293   the various response messages that might be expected as a result of
294   applying that method for the requested resource.
295
296   This document is currently disorganized in order to minimize the
297   changes between drafts and enable reviewers to see the smaller errata
298   changes.  The next draft will reorganize the sections to better
299   reflect the content.  In particular, the sections will be ordered
300   according to the typical processing of an HTTP request message (after
301   message parsing): resource mapping, general header fields, methods,
302   request modifiers, response status, and resource metadata.  The
303   current mess reflects how widely dispersed these topics and
304   associated requirements had become in [RFC2616].
305
3061.1.  Requirements
307
308   The key words "MUST", "MUST NOT", "REQUIRED", "SHALL", "SHALL NOT",
309   "SHOULD", "SHOULD NOT", "RECOMMENDED", "MAY", and "OPTIONAL" in this
310   document are to be interpreted as described in [RFC2119].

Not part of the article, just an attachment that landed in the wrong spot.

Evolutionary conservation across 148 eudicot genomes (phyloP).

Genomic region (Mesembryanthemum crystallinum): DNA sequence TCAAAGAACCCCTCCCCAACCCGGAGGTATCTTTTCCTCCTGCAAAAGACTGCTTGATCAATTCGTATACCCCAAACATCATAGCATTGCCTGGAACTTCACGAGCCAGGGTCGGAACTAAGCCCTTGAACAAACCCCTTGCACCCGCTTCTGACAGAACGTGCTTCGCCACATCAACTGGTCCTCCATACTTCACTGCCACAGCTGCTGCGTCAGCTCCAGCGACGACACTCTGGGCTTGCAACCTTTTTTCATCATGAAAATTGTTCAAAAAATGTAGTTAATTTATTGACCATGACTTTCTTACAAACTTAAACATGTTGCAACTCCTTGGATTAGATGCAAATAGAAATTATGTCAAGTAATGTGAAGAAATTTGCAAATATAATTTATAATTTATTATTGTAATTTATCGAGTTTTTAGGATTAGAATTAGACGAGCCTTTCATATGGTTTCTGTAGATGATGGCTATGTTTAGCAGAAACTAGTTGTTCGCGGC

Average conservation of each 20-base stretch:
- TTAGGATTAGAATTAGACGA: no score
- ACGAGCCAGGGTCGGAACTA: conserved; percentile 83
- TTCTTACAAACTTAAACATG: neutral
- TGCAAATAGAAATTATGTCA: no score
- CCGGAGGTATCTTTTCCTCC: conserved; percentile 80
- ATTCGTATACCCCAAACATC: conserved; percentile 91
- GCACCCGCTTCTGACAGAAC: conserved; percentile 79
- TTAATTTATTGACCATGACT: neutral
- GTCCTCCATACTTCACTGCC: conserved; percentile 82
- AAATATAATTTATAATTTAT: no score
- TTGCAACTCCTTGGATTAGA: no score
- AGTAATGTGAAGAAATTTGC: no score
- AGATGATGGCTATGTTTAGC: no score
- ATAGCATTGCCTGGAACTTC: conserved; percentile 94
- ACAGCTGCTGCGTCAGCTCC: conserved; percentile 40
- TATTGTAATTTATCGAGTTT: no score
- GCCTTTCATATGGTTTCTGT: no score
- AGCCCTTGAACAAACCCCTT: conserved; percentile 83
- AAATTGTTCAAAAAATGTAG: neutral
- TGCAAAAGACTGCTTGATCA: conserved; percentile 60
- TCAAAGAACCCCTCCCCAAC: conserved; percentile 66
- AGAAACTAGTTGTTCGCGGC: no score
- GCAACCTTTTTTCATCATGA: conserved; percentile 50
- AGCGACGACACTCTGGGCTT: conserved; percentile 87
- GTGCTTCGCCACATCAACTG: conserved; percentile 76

311
312   An implementation is not compliant if it fails to satisfy one or more
313   of the MUST or REQUIRED level requirements for the protocols it
314   implements.  An implementation that satisfies all the MUST or
315   REQUIRED level and all the SHOULD level requirements for its
316   protocols is said to be "unconditionally compliant"; one that
317   satisfies all the MUST level requirements but not all the SHOULD
318   level requirements for its protocols is said to be "conditionally
319   compliant."
320
321
3222.  Notational Conventions and Generic Grammar
323
324   This specification uses the ABNF syntax defined in Section 2.1 of
325   [Part1] and the core rules defined in Section 2.2 of [Part1]:
326   [[abnf.dep: ABNF syntax and basic rules will be adopted from RFC
327   5234, see <http://tools.ietf.org/wg/httpbis/trac/ticket/36>.]]
328
329     DIGIT         = <DIGIT, defined in [Part1], Section 2.2>
330
331
332
333
334
335Fielding, et al.        Expires December 19, 2008               [Page 6]
336
337Internet-Draft              HTTP/1.1, Part 2                   June 2008
338
339
340     comment       = <comment, defined in [Part1], Section 2.2>
341     quoted-string = <quoted-string, defined in [Part1], Section 2.2>
342     token         = <token, defined in [Part1], Section 2.2>
343
344   The ABNF rules below are defined in other parts:
345
346     absoluteURI   = <absoluteURI, defined in [Part1], Section 3.2.1>
347     fragment      = <fragment, defined in [Part1], Section 3.2.1>
348     Host          = <Host, defined in [Part1], Section 8.4>
349     HTTP-date     = <HTTP-date, defined in [Part1], Section 3.3.1>